Monday, October 18, 2010

listening to liars

NPR did an interesting piece this morning about a Stanford University psychology study of thousands of corporate earnings calls, and found that there are patterns in the way the CEOs discussed their companies fortunes when they were later proven to be lying. For example:

[One researcher] says lying executives tend to overuse words like "we" and "our team" when they talk about their company. They avoid saying "I."

She says there's a reason for that: "If I'm saying 'I' or 'me' or 'mine,' I'm showing my ownership of the statement, so psychologically I'm showing I'm responsible for what I'm saying."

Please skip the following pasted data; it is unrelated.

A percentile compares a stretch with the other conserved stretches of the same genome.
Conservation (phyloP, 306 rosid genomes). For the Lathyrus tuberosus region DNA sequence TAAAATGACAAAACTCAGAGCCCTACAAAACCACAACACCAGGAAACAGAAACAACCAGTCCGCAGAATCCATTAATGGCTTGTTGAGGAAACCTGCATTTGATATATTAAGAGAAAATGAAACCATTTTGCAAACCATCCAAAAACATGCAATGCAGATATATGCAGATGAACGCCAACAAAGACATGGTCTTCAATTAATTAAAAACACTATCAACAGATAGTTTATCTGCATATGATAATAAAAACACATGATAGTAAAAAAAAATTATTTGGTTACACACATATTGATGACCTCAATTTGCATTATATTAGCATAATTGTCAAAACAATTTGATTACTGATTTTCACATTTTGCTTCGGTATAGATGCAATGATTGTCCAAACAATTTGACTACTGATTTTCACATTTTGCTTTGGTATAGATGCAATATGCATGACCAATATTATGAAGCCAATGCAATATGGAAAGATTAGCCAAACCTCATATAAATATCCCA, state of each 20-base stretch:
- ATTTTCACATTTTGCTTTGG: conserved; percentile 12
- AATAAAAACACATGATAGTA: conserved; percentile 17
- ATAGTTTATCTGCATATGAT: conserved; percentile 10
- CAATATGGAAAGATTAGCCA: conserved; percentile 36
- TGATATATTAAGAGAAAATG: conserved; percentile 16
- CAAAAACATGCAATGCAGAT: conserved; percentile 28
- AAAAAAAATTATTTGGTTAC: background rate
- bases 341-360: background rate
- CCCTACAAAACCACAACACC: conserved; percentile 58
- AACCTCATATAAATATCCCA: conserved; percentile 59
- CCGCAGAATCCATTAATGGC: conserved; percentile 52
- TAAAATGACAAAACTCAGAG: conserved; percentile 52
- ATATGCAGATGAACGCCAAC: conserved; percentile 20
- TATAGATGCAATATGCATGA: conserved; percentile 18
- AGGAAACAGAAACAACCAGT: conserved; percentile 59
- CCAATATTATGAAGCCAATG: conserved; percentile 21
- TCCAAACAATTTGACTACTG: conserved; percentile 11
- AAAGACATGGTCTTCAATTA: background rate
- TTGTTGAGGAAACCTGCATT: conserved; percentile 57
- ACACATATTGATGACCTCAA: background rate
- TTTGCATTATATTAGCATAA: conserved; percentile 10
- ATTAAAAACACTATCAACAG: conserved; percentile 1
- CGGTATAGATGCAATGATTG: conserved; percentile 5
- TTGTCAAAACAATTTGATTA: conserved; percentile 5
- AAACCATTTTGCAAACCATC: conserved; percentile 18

Useful to know if you are canvassing CEOs, but it's interesting for actors because this sort of precise attention to the nuances of language is essential for finding our way into a character's psyche. Ludwig Wittgenstein observed that any child of 12 is a virtuousic user of her native language: she is capable of making distinctions and expressing herself with the level of nuance that we associate with virtuouusic performers of music. In these nuances, we reveal ourselves constantly, so by paying careful attention to the precise way in which characters express themselves, we have one of our best hopes of finding out who they really are.

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